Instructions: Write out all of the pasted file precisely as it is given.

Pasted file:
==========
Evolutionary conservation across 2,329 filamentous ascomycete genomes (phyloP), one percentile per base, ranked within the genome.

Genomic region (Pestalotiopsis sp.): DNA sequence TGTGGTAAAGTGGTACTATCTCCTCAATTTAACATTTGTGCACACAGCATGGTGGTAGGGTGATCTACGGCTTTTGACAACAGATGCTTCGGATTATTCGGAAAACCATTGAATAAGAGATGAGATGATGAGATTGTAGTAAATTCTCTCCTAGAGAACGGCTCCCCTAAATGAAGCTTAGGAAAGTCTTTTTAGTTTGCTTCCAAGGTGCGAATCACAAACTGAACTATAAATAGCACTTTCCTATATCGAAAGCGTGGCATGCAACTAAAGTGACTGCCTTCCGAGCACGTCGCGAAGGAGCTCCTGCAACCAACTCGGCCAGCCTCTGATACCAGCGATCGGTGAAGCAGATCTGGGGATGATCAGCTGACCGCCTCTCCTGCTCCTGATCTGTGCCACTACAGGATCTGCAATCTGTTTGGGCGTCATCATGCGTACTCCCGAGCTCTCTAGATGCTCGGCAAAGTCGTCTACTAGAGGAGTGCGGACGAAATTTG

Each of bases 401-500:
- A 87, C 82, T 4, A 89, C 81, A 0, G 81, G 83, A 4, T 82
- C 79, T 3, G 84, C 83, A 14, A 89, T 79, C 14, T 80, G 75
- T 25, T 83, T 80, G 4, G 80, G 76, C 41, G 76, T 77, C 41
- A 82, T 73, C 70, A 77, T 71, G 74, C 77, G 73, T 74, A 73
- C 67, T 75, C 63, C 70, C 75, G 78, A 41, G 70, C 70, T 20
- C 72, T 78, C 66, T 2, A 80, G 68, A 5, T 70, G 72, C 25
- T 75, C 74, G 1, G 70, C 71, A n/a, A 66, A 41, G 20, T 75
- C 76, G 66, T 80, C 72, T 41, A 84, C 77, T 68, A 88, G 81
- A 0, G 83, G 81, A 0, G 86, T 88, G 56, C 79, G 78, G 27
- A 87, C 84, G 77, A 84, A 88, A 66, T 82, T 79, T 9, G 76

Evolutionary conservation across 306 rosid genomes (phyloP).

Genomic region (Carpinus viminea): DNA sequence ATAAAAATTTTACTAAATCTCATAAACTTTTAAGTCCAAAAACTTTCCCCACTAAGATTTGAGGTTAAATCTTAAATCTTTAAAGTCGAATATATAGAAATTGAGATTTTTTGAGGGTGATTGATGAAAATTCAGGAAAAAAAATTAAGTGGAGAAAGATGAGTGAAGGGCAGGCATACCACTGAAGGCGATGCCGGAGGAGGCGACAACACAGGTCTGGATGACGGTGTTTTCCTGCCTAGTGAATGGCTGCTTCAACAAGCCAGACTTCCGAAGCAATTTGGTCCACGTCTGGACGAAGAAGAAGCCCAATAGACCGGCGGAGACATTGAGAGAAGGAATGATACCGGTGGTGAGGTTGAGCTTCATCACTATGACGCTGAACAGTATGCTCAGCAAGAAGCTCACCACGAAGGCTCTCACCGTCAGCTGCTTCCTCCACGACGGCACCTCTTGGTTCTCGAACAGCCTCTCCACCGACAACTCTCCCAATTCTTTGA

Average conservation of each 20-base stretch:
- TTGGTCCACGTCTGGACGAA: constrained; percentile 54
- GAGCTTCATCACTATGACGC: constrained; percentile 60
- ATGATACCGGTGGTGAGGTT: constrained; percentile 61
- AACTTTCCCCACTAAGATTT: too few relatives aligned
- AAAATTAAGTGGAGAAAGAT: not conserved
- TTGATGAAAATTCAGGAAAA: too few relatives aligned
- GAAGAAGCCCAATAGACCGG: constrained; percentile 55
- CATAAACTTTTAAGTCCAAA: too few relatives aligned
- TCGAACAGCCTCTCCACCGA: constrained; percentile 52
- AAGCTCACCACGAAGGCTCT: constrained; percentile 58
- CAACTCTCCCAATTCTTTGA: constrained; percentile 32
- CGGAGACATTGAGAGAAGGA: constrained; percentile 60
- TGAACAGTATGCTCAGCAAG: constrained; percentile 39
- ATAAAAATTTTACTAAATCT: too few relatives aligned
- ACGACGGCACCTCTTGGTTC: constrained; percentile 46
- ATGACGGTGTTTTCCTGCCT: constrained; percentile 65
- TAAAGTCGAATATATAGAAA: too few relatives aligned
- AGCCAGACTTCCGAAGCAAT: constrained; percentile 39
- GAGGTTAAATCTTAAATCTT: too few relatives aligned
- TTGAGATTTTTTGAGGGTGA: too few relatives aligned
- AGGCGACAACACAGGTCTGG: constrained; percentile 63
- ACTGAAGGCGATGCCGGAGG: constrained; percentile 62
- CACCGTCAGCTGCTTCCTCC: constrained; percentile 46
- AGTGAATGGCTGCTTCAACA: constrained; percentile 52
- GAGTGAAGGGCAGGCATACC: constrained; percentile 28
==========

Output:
Evolutionary conservation across 2,329 filamentous ascomycete genomes (phyloP), one percentile per base, ranked within the genome.

Genomic region (Pestalotiopsis sp.): DNA sequence TGTGGTAAAGTGGTACTATCTCCTCAATTTAACATTTGTGCACACAGCATGGTGGTAGGGTGATCTACGGCTTTTGACAACAGATGCTTCGGATTATTCGGAAAACCATTGAATAAGAGATGAGATGATGAGATTGTAGTAAATTCTCTCCTAGAGAACGGCTCCCCTAAATGAAGCTTAGGAAAGTCTTTTTAGTTTGCTTCCAAGGTGCGAATCACAAACTGAACTATAAATAGCACTTTCCTATATCGAAAGCGTGGCATGCAACTAAAGTGACTGCCTTCCGAGCACGTCGCGAAGGAGCTCCTGCAACCAACTCGGCCAGCCTCTGATACCAGCGATCGGTGAAGCAGATCTGGGGATGATCAGCTGACCGCCTCTCCTGCTCCTGATCTGTGCCACTACAGGATCTGCAATCTGTTTGGGCGTCATCATGCGTACTCCCGAGCTCTCTAGATGCTCGGCAAAGTCGTCTACTAGAGGAGTGCGGACGAAATTTG

Each of bases 401-500:
- A 87, C 82, T 4, A 89, C 81, A 0, G 81, G 83, A 4, T 82
- C 79, T 3, G 84, C 83, A 14, A 89, T 79, C 14, T 80, G 75
- T 25, T 83, T 80, G 4, G 80, G 76, C 41, G 76, T 77, C 41
- A 82, T 73, C 70, A 77, T 71, G 74, C 77, G 73, T 74, A 73
- C 67, T 75, C 63, C 70, C 75, G 78, A 41, G 70, C 70, T 20
- C 72, T 78, C 66, T 2, A 80, G 68, A 5, T 70, G 72, C 25
- T 75, C 74, G 1, G 70, C 71, A n/a, A 66, A 41, G 20, T 75
- C 76, G 66, T 80, C 72, T 41, A 84, C 77, T 68, A 88, G 81
- A 0, G 83, G 81, A 0, G 86, T 88, G 56, C 79, G 78, G 27
- A 87, C 84, G 77, A 84, A 88, A 66, T 82, T 79, T 9, G 76

Evolutionary conservation across 306 rosid genomes (phyloP).

Genomic region (Carpinus viminea): DNA sequence ATAAAAATTTTACTAAATCTCATAAACTTTTAAGTCCAAAAACTTTCCCCACTAAGATTTGAGGTTAAATCTTAAATCTTTAAAGTCGAATATATAGAAATTGAGATTTTTTGAGGGTGATTGATGAAAATTCAGGAAAAAAAATTAAGTGGAGAAAGATGAGTGAAGGGCAGGCATACCACTGAAGGCGATGCCGGAGGAGGCGACAACACAGGTCTGGATGACGGTGTTTTCCTGCCTAGTGAATGGCTGCTTCAACAAGCCAGACTTCCGAAGCAATTTGGTCCACGTCTGGACGAAGAAGAAGCCCAATAGACCGGCGGAGACATTGAGAGAAGGAATGATACCGGTGGTGAGGTTGAGCTTCATCACTATGACGCTGAACAGTATGCTCAGCAAGAAGCTCACCACGAAGGCTCTCACCGTCAGCTGCTTCCTCCACGACGGCACCTCTTGGTTCTCGAACAGCCTCTCCACCGACAACTCTCCCAATTCTTTGA

Average conservation of each 20-base stretch:
- TTGGTCCACGTCTGGACGAA: constrained; percentile 54
- GAGCTTCATCACTATGACGC: constrained; percentile 60
- ATGATACCGGTGGTGAGGTT: constrained; percentile 61
- AACTTTCCCCACTAAGATTT: too few relatives aligned
- AAAATTAAGTGGAGAAAGAT: not conserved
- TTGATGAAAATTCAGGAAAA: too few relatives aligned
- GAAGAAGCCCAATAGACCGG: constrained; percentile 55
- CATAAACTTTTAAGTCCAAA: too few relatives aligned
- TCGAACAGCCTCTCCACCGA: constrained; percentile 52
- AAGCTCACCACGAAGGCTCT: constrained; percentile 58
- CAACTCTCCCAATTCTTTGA: constrained; percentile 32
- CGGAGACATTGAGAGAAGGA: constrained; percentile 60
- TGAACAGTATGCTCAGCAAG: constrained; percentile 39
- ATAAAAATTTTACTAAATCT: too few relatives aligned
- ACGACGGCACCTCTTGGTTC: constrained; percentile 46
- ATGACGGTGTTTTCCTGCCT: constrained; percentile 65
- TAAAGTCGAATATATAGAAA: too few relatives aligned
- AGCCAGACTTCCGAAGCAAT: constrained; percentile 39
- GAGGTTAAATCTTAAATCTT: too few relatives aligned
- TTGAGATTTTTTGAGGGTGA: too few relatives aligned
- AGGCGACAACACAGGTCTGG: constrained; percentile 63
- ACTGAAGGCGATGCCGGAGG: constrained; percentile 62
- CACCGTCAGCTGCTTCCTCC: constrained; percentile 46
- AGTGAATGGCTGCTTCAACA: constrained; percentile 52
- GAGTGAAGGGCAGGCATACC: constrained; percentile 28